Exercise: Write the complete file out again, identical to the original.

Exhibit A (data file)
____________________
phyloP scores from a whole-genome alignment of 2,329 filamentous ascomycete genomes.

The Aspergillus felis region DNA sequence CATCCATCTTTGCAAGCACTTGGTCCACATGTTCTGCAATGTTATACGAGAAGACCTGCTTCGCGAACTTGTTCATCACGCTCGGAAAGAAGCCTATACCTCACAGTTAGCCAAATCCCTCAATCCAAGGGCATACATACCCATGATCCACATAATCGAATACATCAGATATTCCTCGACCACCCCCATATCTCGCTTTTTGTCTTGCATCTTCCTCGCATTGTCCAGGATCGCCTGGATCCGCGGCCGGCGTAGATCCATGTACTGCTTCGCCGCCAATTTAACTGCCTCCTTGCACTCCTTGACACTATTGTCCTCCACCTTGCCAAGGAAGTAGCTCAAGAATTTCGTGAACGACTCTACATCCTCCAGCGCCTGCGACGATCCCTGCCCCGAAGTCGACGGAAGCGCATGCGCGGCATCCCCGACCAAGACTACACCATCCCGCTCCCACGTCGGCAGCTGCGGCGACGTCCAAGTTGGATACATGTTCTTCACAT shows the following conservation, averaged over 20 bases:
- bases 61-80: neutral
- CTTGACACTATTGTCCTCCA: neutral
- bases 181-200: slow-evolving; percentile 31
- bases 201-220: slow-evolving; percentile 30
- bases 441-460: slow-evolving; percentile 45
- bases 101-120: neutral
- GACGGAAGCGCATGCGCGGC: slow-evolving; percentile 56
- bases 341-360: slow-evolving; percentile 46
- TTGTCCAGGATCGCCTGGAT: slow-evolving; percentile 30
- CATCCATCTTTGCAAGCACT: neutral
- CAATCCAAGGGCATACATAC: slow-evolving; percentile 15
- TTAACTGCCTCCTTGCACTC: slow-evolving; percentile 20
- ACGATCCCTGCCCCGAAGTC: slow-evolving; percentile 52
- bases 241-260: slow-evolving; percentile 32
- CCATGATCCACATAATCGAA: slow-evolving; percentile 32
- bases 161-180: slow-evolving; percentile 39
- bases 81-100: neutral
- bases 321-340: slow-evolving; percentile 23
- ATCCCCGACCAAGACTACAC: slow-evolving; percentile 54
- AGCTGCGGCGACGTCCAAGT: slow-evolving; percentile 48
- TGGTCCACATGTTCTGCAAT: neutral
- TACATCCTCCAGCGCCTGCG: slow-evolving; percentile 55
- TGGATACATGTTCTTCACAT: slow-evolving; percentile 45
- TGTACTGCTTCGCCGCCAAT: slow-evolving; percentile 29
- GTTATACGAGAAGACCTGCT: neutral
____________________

phyloP scores from a whole-genome alignment of 2,329 filamentous ascomycete genomes.

The Aspergillus felis region DNA sequence CATCCATCTTTGCAAGCACTTGGTCCACATGTTCTGCAATGTTATACGAGAAGACCTGCTTCGCGAACTTGTTCATCACGCTCGGAAAGAAGCCTATACCTCACAGTTAGCCAAATCCCTCAATCCAAGGGCATACATACCCATGATCCACATAATCGAATACATCAGATATTCCTCGACCACCCCCATATCTCGCTTTTTGTCTTGCATCTTCCTCGCATTGTCCAGGATCGCCTGGATCCGCGGCCGGCGTAGATCCATGTACTGCTTCGCCGCCAATTTAACTGCCTCCTTGCACTCCTTGACACTATTGTCCTCCACCTTGCCAAGGAAGTAGCTCAAGAATTTCGTGAACGACTCTACATCCTCCAGCGCCTGCGACGATCCCTGCCCCGAAGTCGACGGAAGCGCATGCGCGGCATCCCCGACCAAGACTACACCATCCCGCTCCCACGTCGGCAGCTGCGGCGACGTCCAAGTTGGATACATGTTCTTCACAT shows the following conservation, averaged over 20 bases:
- bases 61-80: neutral
- CTTGACACTATTGTCCTCCA: neutral
- bases 181-200: slow-evolving; percentile 31
- bases 201-220: slow-evolving; percentile 30
- bases 441-460: slow-evolving; percentile 45
- bases 101-120: neutral
- GACGGAAGCGCATGCGCGGC: slow-evolving; percentile 56
- bases 341-360: slow-evolving; percentile 46
- TTGTCCAGGATCGCCTGGAT: slow-evolving; percentile 30
- CATCCATCTTTGCAAGCACT: neutral
- CAATCCAAGGGCATACATAC: slow-evolving; percentile 15
- TTAACTGCCTCCTTGCACTC: slow-evolving; percentile 20
- ACGATCCCTGCCCCGAAGTC: slow-evolving; percentile 52
- bases 241-260: slow-evolving; percentile 32
- CCATGATCCACATAATCGAA: slow-evolving; percentile 32
- bases 161-180: slow-evolving; percentile 39
- bases 81-100: neutral
- bases 321-340: slow-evolving; percentile 23
- ATCCCCGACCAAGACTACAC: slow-evolving; percentile 54
- AGCTGCGGCGACGTCCAAGT: slow-evolving; percentile 48
- TGGTCCACATGTTCTGCAAT: neutral
- TACATCCTCCAGCGCCTGCG: slow-evolving; percentile 55
- TGGATACATGTTCTTCACAT: slow-evolving; percentile 45
- TGTACTGCTTCGCCGCCAAT: slow-evolving; percentile 29
- GTTATACGAGAAGACCTGCT: neutral